were friends of her parents who were going to come to the play, and she was trying to make less of
the lines so as not to shock them.
Garland and I, glad we brought it up, told her she really had to let go of that thought and
that doing the lines explosively had the benefit of being funny. Doing them the low-key
way was making them not work. Sigourney agreed and let go of the worry about what her
patrician friends would think and let
Bridget have it full out each night in her fearless, bold performance. She can fight aliens and
she can yell “sit on my face” with equal aplomb.
Lulu and Bridget are such extremes: Lulu wallows in sex, Bridget hates it and denies it and
tries to force the rest of the world to live by beliefs.
I thought it was important to show that Bridget, as the flip side of Lulu, had her longings too
— but they were for the safety of what she was taught in the past. It’s almost like she’s in love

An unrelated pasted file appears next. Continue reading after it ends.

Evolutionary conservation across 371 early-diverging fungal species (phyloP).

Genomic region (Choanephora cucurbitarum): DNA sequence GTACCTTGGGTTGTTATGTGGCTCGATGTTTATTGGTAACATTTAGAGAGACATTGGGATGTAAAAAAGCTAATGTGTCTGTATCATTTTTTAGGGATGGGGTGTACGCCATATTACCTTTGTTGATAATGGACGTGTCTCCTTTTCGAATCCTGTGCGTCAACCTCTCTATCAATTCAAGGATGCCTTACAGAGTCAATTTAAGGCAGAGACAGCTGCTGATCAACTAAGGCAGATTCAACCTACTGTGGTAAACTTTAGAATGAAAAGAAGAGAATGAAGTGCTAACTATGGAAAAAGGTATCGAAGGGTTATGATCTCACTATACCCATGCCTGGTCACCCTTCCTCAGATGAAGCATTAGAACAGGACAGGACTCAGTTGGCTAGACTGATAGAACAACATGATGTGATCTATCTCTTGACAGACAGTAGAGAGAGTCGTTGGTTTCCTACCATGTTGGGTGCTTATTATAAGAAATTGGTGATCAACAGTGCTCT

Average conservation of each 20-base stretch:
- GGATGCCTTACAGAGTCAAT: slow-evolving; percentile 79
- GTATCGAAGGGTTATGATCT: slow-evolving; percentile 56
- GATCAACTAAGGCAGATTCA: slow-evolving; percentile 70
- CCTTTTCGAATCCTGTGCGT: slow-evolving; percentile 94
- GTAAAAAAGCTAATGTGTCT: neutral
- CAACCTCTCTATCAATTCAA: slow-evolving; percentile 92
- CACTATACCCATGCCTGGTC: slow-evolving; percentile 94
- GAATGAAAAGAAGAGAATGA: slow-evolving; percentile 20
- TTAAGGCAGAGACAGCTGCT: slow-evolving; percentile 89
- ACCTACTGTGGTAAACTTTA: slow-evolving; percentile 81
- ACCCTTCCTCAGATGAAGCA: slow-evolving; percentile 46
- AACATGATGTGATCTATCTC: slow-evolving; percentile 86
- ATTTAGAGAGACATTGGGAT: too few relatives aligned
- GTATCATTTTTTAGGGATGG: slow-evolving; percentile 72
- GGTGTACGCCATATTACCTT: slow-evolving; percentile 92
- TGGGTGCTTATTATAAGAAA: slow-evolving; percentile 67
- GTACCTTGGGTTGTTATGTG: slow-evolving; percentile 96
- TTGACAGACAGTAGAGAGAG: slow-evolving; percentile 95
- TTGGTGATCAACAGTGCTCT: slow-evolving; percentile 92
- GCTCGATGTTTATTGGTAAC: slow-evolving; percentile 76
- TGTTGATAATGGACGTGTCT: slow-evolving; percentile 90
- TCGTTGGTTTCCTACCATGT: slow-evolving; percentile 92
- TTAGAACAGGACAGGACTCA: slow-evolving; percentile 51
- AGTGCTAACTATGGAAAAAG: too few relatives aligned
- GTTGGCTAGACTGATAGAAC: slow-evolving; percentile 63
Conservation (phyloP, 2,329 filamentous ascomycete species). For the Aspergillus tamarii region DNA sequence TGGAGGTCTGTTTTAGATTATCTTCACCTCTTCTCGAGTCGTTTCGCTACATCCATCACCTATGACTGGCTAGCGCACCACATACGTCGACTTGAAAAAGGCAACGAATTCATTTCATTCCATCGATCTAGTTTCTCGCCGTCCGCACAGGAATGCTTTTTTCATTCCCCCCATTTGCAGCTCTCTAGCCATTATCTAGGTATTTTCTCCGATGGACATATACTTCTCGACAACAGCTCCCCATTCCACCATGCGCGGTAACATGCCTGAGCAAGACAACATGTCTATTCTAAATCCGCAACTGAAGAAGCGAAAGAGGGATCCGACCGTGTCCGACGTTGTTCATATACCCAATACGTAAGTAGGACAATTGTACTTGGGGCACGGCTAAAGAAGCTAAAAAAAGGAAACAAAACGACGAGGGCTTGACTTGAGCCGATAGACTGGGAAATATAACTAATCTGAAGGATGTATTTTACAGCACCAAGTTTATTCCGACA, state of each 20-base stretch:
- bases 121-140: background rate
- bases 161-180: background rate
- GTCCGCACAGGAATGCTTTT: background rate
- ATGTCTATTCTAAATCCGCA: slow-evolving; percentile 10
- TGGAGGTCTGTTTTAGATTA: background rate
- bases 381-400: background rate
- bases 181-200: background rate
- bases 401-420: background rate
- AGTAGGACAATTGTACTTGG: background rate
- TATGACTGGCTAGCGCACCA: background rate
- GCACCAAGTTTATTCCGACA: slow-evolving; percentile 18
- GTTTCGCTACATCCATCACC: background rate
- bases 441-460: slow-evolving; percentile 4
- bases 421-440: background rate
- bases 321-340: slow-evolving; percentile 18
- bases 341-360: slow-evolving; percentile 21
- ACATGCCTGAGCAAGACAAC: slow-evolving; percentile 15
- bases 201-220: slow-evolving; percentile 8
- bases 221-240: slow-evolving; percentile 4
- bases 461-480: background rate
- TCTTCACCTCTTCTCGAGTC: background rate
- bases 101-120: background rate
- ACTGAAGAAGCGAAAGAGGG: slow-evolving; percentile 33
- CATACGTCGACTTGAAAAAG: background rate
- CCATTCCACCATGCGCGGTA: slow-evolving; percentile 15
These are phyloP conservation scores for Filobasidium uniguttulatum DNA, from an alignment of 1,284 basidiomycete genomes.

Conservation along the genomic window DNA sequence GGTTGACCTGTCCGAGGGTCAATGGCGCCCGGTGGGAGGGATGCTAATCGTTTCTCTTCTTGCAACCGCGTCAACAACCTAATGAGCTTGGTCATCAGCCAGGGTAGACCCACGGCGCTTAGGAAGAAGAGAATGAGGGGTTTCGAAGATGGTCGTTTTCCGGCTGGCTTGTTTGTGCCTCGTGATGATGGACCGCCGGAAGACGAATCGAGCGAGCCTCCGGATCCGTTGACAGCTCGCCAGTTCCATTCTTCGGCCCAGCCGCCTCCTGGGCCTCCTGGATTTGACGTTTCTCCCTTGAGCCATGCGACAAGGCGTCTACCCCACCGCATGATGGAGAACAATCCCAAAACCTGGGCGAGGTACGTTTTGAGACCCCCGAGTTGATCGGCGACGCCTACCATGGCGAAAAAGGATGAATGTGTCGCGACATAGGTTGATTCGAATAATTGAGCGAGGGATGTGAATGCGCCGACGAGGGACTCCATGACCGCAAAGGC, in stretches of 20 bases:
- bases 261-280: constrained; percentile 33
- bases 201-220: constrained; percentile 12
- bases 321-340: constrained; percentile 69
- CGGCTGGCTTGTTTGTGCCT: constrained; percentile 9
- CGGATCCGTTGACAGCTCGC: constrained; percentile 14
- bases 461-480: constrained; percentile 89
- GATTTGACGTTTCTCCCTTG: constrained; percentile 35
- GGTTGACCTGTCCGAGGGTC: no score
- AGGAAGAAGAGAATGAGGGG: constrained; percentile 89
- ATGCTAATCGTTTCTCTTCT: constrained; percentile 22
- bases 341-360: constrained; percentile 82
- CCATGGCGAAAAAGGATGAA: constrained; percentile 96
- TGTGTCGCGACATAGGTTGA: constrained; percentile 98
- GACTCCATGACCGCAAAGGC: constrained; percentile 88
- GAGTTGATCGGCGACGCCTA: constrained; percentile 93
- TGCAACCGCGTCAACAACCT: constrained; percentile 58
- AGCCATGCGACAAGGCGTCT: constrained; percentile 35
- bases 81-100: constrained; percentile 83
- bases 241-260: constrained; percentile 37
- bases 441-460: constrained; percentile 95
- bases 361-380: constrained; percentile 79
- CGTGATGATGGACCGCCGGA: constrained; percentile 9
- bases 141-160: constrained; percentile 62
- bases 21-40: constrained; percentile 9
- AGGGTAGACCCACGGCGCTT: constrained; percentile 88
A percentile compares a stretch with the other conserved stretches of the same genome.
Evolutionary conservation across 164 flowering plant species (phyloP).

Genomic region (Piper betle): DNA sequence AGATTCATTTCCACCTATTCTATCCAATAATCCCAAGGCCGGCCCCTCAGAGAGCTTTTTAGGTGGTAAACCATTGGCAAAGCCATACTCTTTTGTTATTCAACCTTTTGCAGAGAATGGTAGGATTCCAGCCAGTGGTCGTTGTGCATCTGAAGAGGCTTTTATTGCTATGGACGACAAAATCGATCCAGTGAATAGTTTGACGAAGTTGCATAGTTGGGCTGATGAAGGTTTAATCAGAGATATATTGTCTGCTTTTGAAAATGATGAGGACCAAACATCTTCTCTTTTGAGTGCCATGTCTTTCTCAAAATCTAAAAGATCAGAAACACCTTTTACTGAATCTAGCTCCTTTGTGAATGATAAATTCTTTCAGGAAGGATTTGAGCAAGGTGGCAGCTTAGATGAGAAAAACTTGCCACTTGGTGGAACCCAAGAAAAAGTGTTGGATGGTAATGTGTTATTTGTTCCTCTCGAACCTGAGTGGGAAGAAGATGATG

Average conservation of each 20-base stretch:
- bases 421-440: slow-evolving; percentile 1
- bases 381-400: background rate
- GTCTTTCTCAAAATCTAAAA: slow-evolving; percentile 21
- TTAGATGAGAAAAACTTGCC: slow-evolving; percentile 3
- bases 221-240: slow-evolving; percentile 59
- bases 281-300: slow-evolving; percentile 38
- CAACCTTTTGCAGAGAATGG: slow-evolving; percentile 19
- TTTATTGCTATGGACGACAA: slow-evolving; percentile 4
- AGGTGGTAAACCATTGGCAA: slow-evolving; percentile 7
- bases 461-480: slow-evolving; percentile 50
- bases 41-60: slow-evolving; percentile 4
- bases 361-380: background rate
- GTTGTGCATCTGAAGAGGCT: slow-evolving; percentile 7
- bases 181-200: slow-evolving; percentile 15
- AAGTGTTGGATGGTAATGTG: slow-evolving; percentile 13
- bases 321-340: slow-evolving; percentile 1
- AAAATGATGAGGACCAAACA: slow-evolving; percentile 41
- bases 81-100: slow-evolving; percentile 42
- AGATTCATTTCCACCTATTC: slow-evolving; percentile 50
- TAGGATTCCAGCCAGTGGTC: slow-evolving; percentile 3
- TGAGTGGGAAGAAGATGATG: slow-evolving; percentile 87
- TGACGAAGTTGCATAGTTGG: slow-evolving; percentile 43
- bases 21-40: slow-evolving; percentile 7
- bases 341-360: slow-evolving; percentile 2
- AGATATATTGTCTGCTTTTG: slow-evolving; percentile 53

with how she felt at age 5, surrounded by clear and predictable rules. (Just as I often think some
conservatives — Pat Buchanan, for instance — have idealized their strict, punishing fathers, and
want the world to reflect that gruff, punishing paternal energy they grew to love.)
I mentioned earlier that I felt I was perhaps wrong not to have Lulu try to articulate her
feelings on longing in the play more explicitly. And meandering through files on my computer, I
found a scene that never made it in the play that tries to do that. In future versions of the play,
this scene may be part of the Lulu interrogation scene above.
After this, I’m sure Bridget will interrupt her, but, for now, I want Lulu to have the last